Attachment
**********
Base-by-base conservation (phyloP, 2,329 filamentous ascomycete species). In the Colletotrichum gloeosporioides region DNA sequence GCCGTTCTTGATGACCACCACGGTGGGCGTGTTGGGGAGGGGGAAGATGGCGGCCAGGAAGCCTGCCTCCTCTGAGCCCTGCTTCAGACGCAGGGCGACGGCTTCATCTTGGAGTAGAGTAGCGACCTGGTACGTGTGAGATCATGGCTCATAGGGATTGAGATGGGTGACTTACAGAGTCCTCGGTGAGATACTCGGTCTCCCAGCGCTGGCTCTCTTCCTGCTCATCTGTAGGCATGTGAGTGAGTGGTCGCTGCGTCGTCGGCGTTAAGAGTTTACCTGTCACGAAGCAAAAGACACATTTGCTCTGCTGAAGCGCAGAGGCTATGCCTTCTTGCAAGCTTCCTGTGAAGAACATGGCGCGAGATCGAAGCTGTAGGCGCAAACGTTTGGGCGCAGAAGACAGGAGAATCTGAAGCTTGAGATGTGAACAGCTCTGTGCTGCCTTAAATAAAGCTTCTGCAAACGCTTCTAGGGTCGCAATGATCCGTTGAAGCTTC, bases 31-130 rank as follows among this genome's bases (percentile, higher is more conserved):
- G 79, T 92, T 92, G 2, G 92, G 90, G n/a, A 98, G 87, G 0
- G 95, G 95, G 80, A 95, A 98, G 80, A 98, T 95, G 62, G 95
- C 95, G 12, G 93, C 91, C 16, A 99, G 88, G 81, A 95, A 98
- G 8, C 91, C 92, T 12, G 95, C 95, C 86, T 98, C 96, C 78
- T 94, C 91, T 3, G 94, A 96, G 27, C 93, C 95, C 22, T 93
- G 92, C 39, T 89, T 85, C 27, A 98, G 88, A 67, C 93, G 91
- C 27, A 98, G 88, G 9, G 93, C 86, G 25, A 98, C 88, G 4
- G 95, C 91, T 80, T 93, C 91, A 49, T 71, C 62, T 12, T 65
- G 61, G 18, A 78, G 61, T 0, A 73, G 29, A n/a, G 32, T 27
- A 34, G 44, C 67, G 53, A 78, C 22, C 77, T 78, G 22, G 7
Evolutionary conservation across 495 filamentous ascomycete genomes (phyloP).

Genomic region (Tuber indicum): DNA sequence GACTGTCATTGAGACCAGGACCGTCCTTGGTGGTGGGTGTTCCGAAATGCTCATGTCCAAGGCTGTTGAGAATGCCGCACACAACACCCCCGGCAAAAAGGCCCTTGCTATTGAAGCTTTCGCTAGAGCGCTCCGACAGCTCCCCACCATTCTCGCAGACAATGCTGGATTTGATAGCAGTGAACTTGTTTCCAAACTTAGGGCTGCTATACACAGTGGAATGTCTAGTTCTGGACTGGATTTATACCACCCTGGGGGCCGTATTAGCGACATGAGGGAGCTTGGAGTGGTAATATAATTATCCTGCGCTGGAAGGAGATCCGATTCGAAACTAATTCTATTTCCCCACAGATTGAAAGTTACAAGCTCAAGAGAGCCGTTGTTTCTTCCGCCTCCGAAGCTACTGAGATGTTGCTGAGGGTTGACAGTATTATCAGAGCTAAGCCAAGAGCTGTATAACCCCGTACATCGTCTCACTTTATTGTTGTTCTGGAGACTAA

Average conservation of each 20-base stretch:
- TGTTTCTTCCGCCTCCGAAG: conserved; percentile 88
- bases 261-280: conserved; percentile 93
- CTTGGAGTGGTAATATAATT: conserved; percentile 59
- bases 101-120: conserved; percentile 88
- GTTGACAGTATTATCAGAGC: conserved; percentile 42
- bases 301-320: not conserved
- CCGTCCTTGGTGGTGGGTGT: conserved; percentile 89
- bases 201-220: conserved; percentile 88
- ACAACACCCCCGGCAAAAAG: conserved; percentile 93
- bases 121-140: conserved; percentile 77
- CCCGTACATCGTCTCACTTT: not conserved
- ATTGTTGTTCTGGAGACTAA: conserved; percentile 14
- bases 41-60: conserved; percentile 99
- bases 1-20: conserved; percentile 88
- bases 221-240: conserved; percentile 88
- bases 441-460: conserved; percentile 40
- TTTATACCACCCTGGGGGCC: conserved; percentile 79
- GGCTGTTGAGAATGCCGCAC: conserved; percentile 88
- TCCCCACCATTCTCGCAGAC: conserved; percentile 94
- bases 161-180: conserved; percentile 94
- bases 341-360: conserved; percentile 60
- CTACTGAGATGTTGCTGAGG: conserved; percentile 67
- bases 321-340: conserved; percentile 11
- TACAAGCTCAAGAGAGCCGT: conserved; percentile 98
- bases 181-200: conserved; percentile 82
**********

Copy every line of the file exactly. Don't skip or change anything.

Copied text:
Base-by-base conservation (phyloP, 2,329 filamentous ascomycete species). In the Colletotrichum gloeosporioides region DNA sequence GCCGTTCTTGATGACCACCACGGTGGGCGTGTTGGGGAGGGGGAAGATGGCGGCCAGGAAGCCTGCCTCCTCTGAGCCCTGCTTCAGACGCAGGGCGACGGCTTCATCTTGGAGTAGAGTAGCGACCTGGTACGTGTGAGATCATGGCTCATAGGGATTGAGATGGGTGACTTACAGAGTCCTCGGTGAGATACTCGGTCTCCCAGCGCTGGCTCTCTTCCTGCTCATCTGTAGGCATGTGAGTGAGTGGTCGCTGCGTCGTCGGCGTTAAGAGTTTACCTGTCACGAAGCAAAAGACACATTTGCTCTGCTGAAGCGCAGAGGCTATGCCTTCTTGCAAGCTTCCTGTGAAGAACATGGCGCGAGATCGAAGCTGTAGGCGCAAACGTTTGGGCGCAGAAGACAGGAGAATCTGAAGCTTGAGATGTGAACAGCTCTGTGCTGCCTTAAATAAAGCTTCTGCAAACGCTTCTAGGGTCGCAATGATCCGTTGAAGCTTC, bases 31-130 rank as follows among this genome's bases (percentile, higher is more conserved):
- G 79, T 92, T 92, G 2, G 92, G 90, G n/a, A 98, G 87, G 0
- G 95, G 95, G 80, A 95, A 98, G 80, A 98, T 95, G 62, G 95
- C 95, G 12, G 93, C 91, C 16, A 99, G 88, G 81, A 95, A 98
- G 8, C 91, C 92, T 12, G 95, C 95, C 86, T 98, C 96, C 78
- T 94, C 91, T 3, G 94, A 96, G 27, C 93, C 95, C 22, T 93
- G 92, C 39, T 89, T 85, C 27, A 98, G 88, A 67, C 93, G 91
- C 27, A 98, G 88, G 9, G 93, C 86, G 25, A 98, C 88, G 4
- G 95, C 91, T 80, T 93, C 91, A 49, T 71, C 62, T 12, T 65
- G 61, G 18, A 78, G 61, T 0, A 73, G 29, A n/a, G 32, T 27
- A 34, G 44, C 67, G 53, A 78, C 22, C 77, T 78, G 22, G 7
Evolutionary conservation across 495 filamentous ascomycete genomes (phyloP).

Genomic region (Tuber indicum): DNA sequence GACTGTCATTGAGACCAGGACCGTCCTTGGTGGTGGGTGTTCCGAAATGCTCATGTCCAAGGCTGTTGAGAATGCCGCACACAACACCCCCGGCAAAAAGGCCCTTGCTATTGAAGCTTTCGCTAGAGCGCTCCGACAGCTCCCCACCATTCTCGCAGACAATGCTGGATTTGATAGCAGTGAACTTGTTTCCAAACTTAGGGCTGCTATACACAGTGGAATGTCTAGTTCTGGACTGGATTTATACCACCCTGGGGGCCGTATTAGCGACATGAGGGAGCTTGGAGTGGTAATATAATTATCCTGCGCTGGAAGGAGATCCGATTCGAAACTAATTCTATTTCCCCACAGATTGAAAGTTACAAGCTCAAGAGAGCCGTTGTTTCTTCCGCCTCCGAAGCTACTGAGATGTTGCTGAGGGTTGACAGTATTATCAGAGCTAAGCCAAGAGCTGTATAACCCCGTACATCGTCTCACTTTATTGTTGTTCTGGAGACTAA

Average conservation of each 20-base stretch:
- TGTTTCTTCCGCCTCCGAAG: conserved; percentile 88
- bases 261-280: conserved; percentile 93
- CTTGGAGTGGTAATATAATT: conserved; percentile 59
- bases 101-120: conserved; percentile 88
- GTTGACAGTATTATCAGAGC: conserved; percentile 42
- bases 301-320: not conserved
- CCGTCCTTGGTGGTGGGTGT: conserved; percentile 89
- bases 201-220: conserved; percentile 88
- ACAACACCCCCGGCAAAAAG: conserved; percentile 93
- bases 121-140: conserved; percentile 77
- CCCGTACATCGTCTCACTTT: not conserved
- ATTGTTGTTCTGGAGACTAA: conserved; percentile 14
- bases 41-60: conserved; percentile 99
- bases 1-20: conserved; percentile 88
- bases 221-240: conserved; percentile 88
- bases 441-460: conserved; percentile 40
- TTTATACCACCCTGGGGGCC: conserved; percentile 79
- GGCTGTTGAGAATGCCGCAC: conserved; percentile 88
- TCCCCACCATTCTCGCAGAC: conserved; percentile 94
- bases 161-180: conserved; percentile 94
- bases 341-360: conserved; percentile 60
- CTACTGAGATGTTGCTGAGG: conserved; percentile 67
- bases 321-340: conserved; percentile 11
- TACAAGCTCAAGAGAGCCGT: conserved; percentile 98
- bases 181-200: conserved; percentile 82